You’ve booked your vacation and comparison shopped for a good price on the rental car. Everything is within your budget, your plane lands on time, you go to the rental car counter to get your car, and you are asked if you’d like to pay for the insurance offered by the rental company. Nobody wants to run the risk of being on the hook for big expenses if something happens to the car, so what should you do?
First, understand what the rental company is offering
Most rental companies are offering you coverage that will protect you if the car you rent is in a collision or is stolen. This could cost you up to $19 a day. They may also offer liability insurance at around $7 to $14 a day. And yet a third option may be offered: medical insurance to cover doctor and ambulance costs due to an accident for a few dollars a day.
The coverage that the rental company offers doesn’t include everything, however. If you do something that is clearly negligent—like leaving the keys in the car—you won’t be covered if someone steals the car. It’s also important to note that although most people refer to this as insurance, what the rental company is actually selling you is a loss damage waiver, which releases you from financial responsibility if the car gets damaged during the period of your lease contract.
Second, know what coverage you already have
Coverage through your car insurance
If you own a car, your personal auto insurance policy already covers liability and medical. And if you have collision insurance on your own car, you’ll be covered on the rental, too, so it doesn’t make sense to pay extra for something you already have.
However, collision insurance offered by car rental companies often do not carry a deductible, or if they do, it may be significantly lower than your own (obviously, you will want to check the details in the rental insurance contract). Certainly, if you do not carry collision insurance, you should buy the rental company’s collision policy, or use a credit card that will provide such coverage.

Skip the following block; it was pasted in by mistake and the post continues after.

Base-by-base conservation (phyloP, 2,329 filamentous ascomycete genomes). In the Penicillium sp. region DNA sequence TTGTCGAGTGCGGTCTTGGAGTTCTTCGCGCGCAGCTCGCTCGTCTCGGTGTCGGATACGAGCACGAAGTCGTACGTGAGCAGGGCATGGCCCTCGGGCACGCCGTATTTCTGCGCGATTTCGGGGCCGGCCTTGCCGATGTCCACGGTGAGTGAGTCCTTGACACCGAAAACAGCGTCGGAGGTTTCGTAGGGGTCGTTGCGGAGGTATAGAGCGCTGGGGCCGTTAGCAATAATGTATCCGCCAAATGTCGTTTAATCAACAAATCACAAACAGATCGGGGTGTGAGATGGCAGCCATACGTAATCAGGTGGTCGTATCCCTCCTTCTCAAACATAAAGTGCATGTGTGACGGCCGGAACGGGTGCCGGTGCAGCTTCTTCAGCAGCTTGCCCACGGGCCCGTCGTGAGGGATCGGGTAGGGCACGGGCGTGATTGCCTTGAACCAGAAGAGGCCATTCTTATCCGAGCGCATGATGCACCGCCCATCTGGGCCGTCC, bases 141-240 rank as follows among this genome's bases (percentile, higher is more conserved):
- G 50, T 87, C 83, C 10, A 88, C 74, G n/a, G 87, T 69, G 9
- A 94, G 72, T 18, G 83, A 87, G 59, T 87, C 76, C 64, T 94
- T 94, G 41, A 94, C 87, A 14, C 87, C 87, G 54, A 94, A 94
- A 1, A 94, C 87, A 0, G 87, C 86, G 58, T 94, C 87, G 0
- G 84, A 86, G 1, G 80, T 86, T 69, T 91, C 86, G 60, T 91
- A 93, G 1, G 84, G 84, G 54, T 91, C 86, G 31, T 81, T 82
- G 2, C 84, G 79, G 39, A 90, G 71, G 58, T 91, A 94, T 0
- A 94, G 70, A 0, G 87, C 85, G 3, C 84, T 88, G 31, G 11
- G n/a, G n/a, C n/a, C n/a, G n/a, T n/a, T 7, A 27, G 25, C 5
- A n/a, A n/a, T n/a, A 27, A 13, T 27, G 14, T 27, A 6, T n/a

Coverage through your homeowners insurance
Your homeowners policy may provide you with liability coverage that extends to rental cars, so if you don’t have auto insurance, you may still have liability coverage. Often, you need to have an umbrella policy, which provides liability coverage over and above your auto or homeowners’ policy—to get this coverage.
Coverage through your credit card
Most major credit cards, such as Visa and Discover, offer a collision-damage waiver, which means the card will cover the damage from a collision or theft of the rental car. But don’t assume you have this coverage, since some cards offer this benefit to elite members only. Check with your credit card company to determine what kind of coverage you have. For example, some companies set limits on the type of rental car and may not provide coverage for a luxury car.
Third, understand the details
If you’re going to buy the rental company’s coverage, be sure to read the fine print—even though it’s probably the last thing you want to do while you stand there with your luggage. Determine what it actually covers. For example, some policies may cover only one driver, so you will need to pay extra to cover a second driver.
Finally, do some homework if you’re traveling abroad
In most instances, your auto insurance policy will not cover you when you rent a car overseas (but you may have coverage in Canada or Mexico). However, your credit card may provide you with coverage abroad, so be sure to check into this before you leave home. Bring proof of your existing insurance with you, since you may need to show it to avoid charges at the rental desk. Research the insurance requirements of any countries that you plan to visit, because you may need higher coverage than you currently have. And if you aren’t covered in any other way, consider adding car rental insurance to your travel insurance.
Brette Sember is a former attorney and author of more than 40 books, including The Divorce Organizer & Planner, The Complete Divorce, and How to Parent with Your Ex. She writes often about law, parenting, food, travel, health, and more. Brette also writes for AvvoStories, brought to you by Avvo, the leading online legal marketplace connecting consumers and lawyers. Avvo’s free Q&A forum with more than 9 million questions and answers, along with on-demand legal services that provide professional counsel for a fixed cost, make legal faster and easier.